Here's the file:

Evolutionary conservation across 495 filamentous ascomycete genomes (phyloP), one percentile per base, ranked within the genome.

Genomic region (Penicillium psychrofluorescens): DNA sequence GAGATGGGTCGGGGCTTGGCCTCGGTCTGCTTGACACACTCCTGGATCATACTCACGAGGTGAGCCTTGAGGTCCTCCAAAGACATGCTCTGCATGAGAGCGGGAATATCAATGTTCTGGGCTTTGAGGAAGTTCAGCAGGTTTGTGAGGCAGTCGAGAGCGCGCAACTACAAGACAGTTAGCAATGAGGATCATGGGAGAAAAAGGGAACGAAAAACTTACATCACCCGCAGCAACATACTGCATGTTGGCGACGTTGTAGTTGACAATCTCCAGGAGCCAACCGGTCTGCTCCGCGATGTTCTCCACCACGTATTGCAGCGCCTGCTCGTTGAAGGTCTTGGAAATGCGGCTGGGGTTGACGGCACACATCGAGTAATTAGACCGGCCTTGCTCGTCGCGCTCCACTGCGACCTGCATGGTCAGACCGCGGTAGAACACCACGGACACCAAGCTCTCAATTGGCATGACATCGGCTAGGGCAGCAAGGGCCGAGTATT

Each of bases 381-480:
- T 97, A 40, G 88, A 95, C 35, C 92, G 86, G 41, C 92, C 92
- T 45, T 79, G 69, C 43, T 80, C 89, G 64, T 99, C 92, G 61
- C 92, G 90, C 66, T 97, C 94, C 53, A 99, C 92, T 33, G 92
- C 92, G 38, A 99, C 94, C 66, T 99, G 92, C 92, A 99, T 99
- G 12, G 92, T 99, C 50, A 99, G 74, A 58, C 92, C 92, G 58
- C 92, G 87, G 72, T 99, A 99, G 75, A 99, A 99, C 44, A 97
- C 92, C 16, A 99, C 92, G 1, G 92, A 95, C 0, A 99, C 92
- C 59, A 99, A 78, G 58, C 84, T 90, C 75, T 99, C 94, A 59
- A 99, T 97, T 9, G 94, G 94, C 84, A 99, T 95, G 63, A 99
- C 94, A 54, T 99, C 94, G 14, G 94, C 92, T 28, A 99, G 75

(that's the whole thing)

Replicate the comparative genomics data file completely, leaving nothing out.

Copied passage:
Evolutionary conservation across 495 filamentous ascomycete genomes (phyloP), one percentile per base, ranked within the genome.

Genomic region (Penicillium psychrofluorescens): DNA sequence GAGATGGGTCGGGGCTTGGCCTCGGTCTGCTTGACACACTCCTGGATCATACTCACGAGGTGAGCCTTGAGGTCCTCCAAAGACATGCTCTGCATGAGAGCGGGAATATCAATGTTCTGGGCTTTGAGGAAGTTCAGCAGGTTTGTGAGGCAGTCGAGAGCGCGCAACTACAAGACAGTTAGCAATGAGGATCATGGGAGAAAAAGGGAACGAAAAACTTACATCACCCGCAGCAACATACTGCATGTTGGCGACGTTGTAGTTGACAATCTCCAGGAGCCAACCGGTCTGCTCCGCGATGTTCTCCACCACGTATTGCAGCGCCTGCTCGTTGAAGGTCTTGGAAATGCGGCTGGGGTTGACGGCACACATCGAGTAATTAGACCGGCCTTGCTCGTCGCGCTCCACTGCGACCTGCATGGTCAGACCGCGGTAGAACACCACGGACACCAAGCTCTCAATTGGCATGACATCGGCTAGGGCAGCAAGGGCCGAGTATT

Each of bases 381-480:
- T 97, A 40, G 88, A 95, C 35, C 92, G 86, G 41, C 92, C 92
- T 45, T 79, G 69, C 43, T 80, C 89, G 64, T 99, C 92, G 61
- C 92, G 90, C 66, T 97, C 94, C 53, A 99, C 92, T 33, G 92
- C 92, G 38, A 99, C 94, C 66, T 99, G 92, C 92, A 99, T 99
- G 12, G 92, T 99, C 50, A 99, G 74, A 58, C 92, C 92, G 58
- C 92, G 87, G 72, T 99, A 99, G 75, A 99, A 99, C 44, A 97
- C 92, C 16, A 99, C 92, G 1, G 92, A 95, C 0, A 99, C 92
- C 59, A 99, A 78, G 58, C 84, T 90, C 75, T 99, C 94, A 59
- A 99, T 97, T 9, G 94, G 94, C 84, A 99, T 95, G 63, A 99
- C 94, A 54, T 99, C 94, G 14, G 94, C 92, T 28, A 99, G 75